After the king’s sacrifice, fathers and sons slaughter the sheep they have purchased and brought into their homes in the preceding days.  The animals’ throats are slit, then they are skinned, gutted, and beheaded.  Over the next 3-4 days of the Eid holiday, the entire animal is roasted, baked, or boiled, with one-third or more of the meat given by families to the poor.

After the slaughter, fires are kindled in the streets and alleyways of the city.  The wire and springs of old mattresses are used as makeshift grills for the sheep.  On the first day of Eid, the skulls and legs of the animals are thoroughly roasted - brains and leg meat are eaten.  On successive days, the shanks and rib meat are eaten, then eventually the rest of the animal.  

In the medina, it seems that the rituals are observed largely as they have been for centuries.

[Pictures below are not for the squeamish]

We saw sheep being transported in cars and trucks, on motorcycles as well as carried on men's shoulders.

One of our friends, Linda, was invited into a Moroccan home to observe the slaughter of the sheep (which was then skinned and butchered).

In the medina, fires are kindled in the streets and alleyways where the heads of the sheep are roasted - often on the wires and springs of old mattresses.

After butchering the animal, the skins are either sold by families, or sometimes given to the poor (who will then sell them).  This man is carrying a skin into the medina to sell.
Here, sheepskins (and one goatskin or small calfskin in the foreground) are collected buy leather buyers in the streets after the slaughter of the animals.

Wednesday, October 9, 2013

A Chinese Wedding

by Cindy

We are so very fortunate that our small group is so culturally diverse.  It really is one of our favorite things about life in the UAE.  Recently one of the couples was married here in the UAE.  I'm guessing the wedding was a bit "westernized" compared to a traditional Chinese wedding, but either way, we enjoyed it all.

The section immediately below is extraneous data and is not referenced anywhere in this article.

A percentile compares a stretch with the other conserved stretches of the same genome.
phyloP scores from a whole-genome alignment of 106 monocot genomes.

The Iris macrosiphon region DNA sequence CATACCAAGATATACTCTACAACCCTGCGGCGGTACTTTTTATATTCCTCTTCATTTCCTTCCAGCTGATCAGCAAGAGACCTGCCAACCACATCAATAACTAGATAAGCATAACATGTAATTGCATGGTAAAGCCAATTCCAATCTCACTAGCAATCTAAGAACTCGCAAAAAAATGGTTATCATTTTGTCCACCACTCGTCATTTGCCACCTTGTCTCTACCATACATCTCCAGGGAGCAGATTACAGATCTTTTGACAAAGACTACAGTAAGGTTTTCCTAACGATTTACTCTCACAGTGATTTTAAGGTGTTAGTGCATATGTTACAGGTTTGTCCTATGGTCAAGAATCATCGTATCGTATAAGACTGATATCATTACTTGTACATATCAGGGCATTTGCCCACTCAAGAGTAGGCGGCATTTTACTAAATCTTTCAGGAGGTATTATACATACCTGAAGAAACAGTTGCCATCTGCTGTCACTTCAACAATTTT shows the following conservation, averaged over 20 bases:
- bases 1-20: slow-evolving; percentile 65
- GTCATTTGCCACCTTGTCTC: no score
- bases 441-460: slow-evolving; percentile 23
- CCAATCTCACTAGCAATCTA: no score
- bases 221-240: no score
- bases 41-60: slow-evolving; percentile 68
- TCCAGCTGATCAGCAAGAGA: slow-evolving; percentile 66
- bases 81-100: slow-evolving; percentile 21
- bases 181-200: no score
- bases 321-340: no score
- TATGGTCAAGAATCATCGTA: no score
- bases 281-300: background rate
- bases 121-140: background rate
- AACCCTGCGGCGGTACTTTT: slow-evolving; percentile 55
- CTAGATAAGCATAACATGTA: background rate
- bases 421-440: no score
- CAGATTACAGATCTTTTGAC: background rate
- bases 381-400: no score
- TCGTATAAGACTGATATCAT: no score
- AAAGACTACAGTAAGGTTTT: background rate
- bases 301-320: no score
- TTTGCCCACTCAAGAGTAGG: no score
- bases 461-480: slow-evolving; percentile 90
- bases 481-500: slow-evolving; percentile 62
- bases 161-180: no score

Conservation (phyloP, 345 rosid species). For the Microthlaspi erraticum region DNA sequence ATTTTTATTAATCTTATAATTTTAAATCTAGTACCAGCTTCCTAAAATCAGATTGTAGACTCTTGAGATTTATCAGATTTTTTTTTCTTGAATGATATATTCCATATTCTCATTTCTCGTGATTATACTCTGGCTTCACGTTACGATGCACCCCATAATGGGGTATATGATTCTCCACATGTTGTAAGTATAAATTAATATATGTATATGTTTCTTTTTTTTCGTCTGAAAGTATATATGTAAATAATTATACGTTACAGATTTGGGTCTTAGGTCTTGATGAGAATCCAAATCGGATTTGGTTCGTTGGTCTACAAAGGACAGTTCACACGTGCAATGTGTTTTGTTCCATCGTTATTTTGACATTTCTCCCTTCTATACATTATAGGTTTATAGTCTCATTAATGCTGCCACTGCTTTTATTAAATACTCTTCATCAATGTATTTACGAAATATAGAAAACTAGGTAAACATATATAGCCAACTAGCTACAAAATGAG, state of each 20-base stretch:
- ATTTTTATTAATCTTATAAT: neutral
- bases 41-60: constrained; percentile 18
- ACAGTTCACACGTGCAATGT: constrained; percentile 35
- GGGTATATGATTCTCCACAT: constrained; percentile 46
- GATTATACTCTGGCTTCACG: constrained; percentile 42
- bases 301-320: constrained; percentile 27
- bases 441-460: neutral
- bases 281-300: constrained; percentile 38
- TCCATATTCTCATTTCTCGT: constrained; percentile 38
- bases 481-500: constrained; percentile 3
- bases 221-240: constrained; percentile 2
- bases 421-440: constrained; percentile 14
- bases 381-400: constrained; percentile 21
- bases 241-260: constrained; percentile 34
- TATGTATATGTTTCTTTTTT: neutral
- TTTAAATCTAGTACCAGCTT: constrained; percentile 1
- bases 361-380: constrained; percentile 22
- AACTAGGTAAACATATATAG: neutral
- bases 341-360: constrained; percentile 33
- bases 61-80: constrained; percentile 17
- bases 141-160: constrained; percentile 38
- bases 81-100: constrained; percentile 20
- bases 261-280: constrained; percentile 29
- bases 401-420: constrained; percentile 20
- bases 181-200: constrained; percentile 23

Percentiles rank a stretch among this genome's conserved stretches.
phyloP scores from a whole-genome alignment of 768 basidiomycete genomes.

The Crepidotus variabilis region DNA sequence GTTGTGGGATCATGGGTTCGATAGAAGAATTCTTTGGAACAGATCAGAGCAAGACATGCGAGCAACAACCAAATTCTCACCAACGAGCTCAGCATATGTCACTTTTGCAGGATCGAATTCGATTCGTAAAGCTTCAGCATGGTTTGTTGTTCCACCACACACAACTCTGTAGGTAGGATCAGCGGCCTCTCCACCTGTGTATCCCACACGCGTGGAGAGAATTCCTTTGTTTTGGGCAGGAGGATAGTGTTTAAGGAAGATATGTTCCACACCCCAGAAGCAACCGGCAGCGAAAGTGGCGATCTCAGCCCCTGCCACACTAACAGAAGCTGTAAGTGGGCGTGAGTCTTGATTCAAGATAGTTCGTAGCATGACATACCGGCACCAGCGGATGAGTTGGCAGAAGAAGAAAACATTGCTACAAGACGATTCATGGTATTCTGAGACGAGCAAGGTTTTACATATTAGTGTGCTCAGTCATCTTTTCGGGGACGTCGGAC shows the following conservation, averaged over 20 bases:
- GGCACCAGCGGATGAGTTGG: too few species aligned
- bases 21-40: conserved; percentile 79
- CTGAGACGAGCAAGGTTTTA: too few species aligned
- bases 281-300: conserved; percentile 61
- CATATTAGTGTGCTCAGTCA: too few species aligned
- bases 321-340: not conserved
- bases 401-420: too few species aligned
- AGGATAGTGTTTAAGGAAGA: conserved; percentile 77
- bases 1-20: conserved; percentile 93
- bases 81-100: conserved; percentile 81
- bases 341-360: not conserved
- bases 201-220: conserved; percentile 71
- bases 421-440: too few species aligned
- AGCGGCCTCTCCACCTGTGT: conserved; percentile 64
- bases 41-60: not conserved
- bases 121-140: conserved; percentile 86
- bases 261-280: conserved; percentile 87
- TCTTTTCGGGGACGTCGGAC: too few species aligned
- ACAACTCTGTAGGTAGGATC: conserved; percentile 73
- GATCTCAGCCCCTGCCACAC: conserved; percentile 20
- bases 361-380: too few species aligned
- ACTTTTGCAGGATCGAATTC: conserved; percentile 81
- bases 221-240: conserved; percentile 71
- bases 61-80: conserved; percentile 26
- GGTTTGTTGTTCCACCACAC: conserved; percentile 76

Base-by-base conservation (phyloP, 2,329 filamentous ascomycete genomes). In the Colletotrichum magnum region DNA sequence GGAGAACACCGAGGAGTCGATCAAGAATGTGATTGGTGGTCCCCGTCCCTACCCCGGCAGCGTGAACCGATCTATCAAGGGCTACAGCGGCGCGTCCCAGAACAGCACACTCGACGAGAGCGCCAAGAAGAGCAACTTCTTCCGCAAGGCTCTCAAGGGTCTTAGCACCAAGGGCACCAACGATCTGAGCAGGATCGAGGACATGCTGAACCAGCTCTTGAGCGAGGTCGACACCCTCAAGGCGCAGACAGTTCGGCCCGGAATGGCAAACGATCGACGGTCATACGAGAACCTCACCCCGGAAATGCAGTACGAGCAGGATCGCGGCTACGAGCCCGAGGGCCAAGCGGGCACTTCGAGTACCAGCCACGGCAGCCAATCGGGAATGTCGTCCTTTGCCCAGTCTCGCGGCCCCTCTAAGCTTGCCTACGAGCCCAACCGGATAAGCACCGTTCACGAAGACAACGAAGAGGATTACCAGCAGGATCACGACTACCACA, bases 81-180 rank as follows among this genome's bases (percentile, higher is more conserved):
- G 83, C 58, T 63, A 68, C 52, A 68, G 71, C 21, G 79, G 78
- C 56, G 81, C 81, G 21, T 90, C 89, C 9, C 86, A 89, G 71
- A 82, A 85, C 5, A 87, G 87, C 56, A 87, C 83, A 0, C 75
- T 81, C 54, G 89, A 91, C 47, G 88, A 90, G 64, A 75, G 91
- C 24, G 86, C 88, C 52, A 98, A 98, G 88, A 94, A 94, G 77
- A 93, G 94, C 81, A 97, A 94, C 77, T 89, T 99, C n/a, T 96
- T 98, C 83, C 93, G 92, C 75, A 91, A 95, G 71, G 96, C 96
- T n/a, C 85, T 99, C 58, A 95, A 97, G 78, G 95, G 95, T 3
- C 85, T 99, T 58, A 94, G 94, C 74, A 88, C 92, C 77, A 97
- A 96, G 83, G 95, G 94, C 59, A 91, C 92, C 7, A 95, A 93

It was a church wedding, held at one of the church buildings here in Dubai.  The entire ceremony was in Chinese with the exception of our small group singing Great Is Thy Faithfulness in English.  While none of us are professional singers, the audience was kind enough to compliment us after our "performance."  It was certainly a unique opportunity and one for which I am very thankful.  Regardless of whether we can speak the same language, it is a joy to be united with people from all over the world because of our love for and our faith in Jesus.

The happy couple.

Cutting the cake.

The ladies from the small group.

A bouquet toss!

Who doesn't love a happy kiss?

Part of our small group with the happy couple.

Sunday, October 6, 2013

Planning for any travel? You might need a visa!

by Cindy

After several months of technical difficulty, the blog is back.  Many thanks to those of you who asked about it.  Our issue was that all of our pictures disappeared and that "took the wind out of my sails."  Especially since "a picture is worth a 1000 words" - who wants to read a blog that is all text?

I wanted to make our re-entry into the blog world a big splash but alas, I couldn't think of anything really good.  So instead, you get a trivia question (I'll make it really easy).

Q: If you have an American passport, how many countries can you enter without a visa?

A) All 195 recognized by the US State Department?
B) About 90% (approx. 175)
C) About 80% (approx. 156)
D) About 70% (approx. 137)

The answer is 172.  I'll leave it to you to research the 23 that you must have a visa. I'll also give you a hint, the UAE is not one of the 23!

While you might be surprised to know that the US was not on the top of the list, the bottom of the list probably isn't too surprising.  You can find the data here.

Just to add a personal touch to this, Jeff and I have, on several occasions, been thankful for the blue passport that we carry.  We have had students unable to travel to conferences because of their passport, or lack thereof in the case of Palestine.

Also, we were on the plane, in the air, headed to Egypt when it dawned on us that we might need a visa to enter the country [insert ignorant American joke here]. Fortunately, you can buy a visa on arrival in Egypt so we were good.  Thankfully we have not made that mistake again!